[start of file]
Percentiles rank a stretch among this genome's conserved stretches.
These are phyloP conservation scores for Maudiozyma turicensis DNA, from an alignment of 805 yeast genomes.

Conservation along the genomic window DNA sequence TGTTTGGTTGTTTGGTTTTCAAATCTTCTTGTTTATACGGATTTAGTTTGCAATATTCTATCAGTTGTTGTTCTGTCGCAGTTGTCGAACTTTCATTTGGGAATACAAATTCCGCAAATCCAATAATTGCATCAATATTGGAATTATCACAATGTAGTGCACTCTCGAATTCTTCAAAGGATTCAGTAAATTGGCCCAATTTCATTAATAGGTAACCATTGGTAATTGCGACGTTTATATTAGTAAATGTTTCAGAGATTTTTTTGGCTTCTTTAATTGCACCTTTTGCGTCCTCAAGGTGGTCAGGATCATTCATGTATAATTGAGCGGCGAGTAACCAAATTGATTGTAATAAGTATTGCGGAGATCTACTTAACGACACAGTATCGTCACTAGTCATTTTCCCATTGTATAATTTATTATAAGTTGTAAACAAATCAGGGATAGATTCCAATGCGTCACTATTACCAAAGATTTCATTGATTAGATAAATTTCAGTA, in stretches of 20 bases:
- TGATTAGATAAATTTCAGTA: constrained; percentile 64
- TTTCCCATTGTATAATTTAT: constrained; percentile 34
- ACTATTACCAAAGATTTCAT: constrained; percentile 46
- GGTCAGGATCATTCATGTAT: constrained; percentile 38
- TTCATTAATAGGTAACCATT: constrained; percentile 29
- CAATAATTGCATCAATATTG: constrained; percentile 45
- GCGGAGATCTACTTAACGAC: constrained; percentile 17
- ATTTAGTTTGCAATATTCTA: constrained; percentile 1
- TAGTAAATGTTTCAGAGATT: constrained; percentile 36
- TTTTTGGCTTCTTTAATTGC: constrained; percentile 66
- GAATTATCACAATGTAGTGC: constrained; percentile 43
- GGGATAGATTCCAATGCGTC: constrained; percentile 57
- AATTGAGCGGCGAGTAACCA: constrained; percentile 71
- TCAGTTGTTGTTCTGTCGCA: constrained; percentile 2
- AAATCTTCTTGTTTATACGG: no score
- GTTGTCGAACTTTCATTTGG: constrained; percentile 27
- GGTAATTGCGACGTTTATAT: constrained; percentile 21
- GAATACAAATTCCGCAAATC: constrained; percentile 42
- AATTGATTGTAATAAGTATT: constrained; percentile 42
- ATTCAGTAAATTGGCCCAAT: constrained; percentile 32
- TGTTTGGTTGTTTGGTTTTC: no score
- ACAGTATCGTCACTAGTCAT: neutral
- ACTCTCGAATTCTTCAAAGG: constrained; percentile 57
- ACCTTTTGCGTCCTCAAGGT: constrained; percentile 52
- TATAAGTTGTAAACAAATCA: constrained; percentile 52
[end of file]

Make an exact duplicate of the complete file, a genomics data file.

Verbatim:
Percentiles rank a stretch among this genome's conserved stretches.
These are phyloP conservation scores for Maudiozyma turicensis DNA, from an alignment of 805 yeast genomes.

Conservation along the genomic window DNA sequence TGTTTGGTTGTTTGGTTTTCAAATCTTCTTGTTTATACGGATTTAGTTTGCAATATTCTATCAGTTGTTGTTCTGTCGCAGTTGTCGAACTTTCATTTGGGAATACAAATTCCGCAAATCCAATAATTGCATCAATATTGGAATTATCACAATGTAGTGCACTCTCGAATTCTTCAAAGGATTCAGTAAATTGGCCCAATTTCATTAATAGGTAACCATTGGTAATTGCGACGTTTATATTAGTAAATGTTTCAGAGATTTTTTTGGCTTCTTTAATTGCACCTTTTGCGTCCTCAAGGTGGTCAGGATCATTCATGTATAATTGAGCGGCGAGTAACCAAATTGATTGTAATAAGTATTGCGGAGATCTACTTAACGACACAGTATCGTCACTAGTCATTTTCCCATTGTATAATTTATTATAAGTTGTAAACAAATCAGGGATAGATTCCAATGCGTCACTATTACCAAAGATTTCATTGATTAGATAAATTTCAGTA, in stretches of 20 bases:
- TGATTAGATAAATTTCAGTA: constrained; percentile 64
- TTTCCCATTGTATAATTTAT: constrained; percentile 34
- ACTATTACCAAAGATTTCAT: constrained; percentile 46
- GGTCAGGATCATTCATGTAT: constrained; percentile 38
- TTCATTAATAGGTAACCATT: constrained; percentile 29
- CAATAATTGCATCAATATTG: constrained; percentile 45
- GCGGAGATCTACTTAACGAC: constrained; percentile 17
- ATTTAGTTTGCAATATTCTA: constrained; percentile 1
- TAGTAAATGTTTCAGAGATT: constrained; percentile 36
- TTTTTGGCTTCTTTAATTGC: constrained; percentile 66
- GAATTATCACAATGTAGTGC: constrained; percentile 43
- GGGATAGATTCCAATGCGTC: constrained; percentile 57
- AATTGAGCGGCGAGTAACCA: constrained; percentile 71
- TCAGTTGTTGTTCTGTCGCA: constrained; percentile 2
- AAATCTTCTTGTTTATACGG: no score
- GTTGTCGAACTTTCATTTGG: constrained; percentile 27
- GGTAATTGCGACGTTTATAT: constrained; percentile 21
- GAATACAAATTCCGCAAATC: constrained; percentile 42
- AATTGATTGTAATAAGTATT: constrained; percentile 42
- ATTCAGTAAATTGGCCCAAT: constrained; percentile 32
- TGTTTGGTTGTTTGGTTTTC: no score
- ACAGTATCGTCACTAGTCAT: neutral
- ACTCTCGAATTCTTCAAAGG: constrained; percentile 57
- ACCTTTTGCGTCCTCAAGGT: constrained; percentile 52
- TATAAGTTGTAAACAAATCA: constrained; percentile 52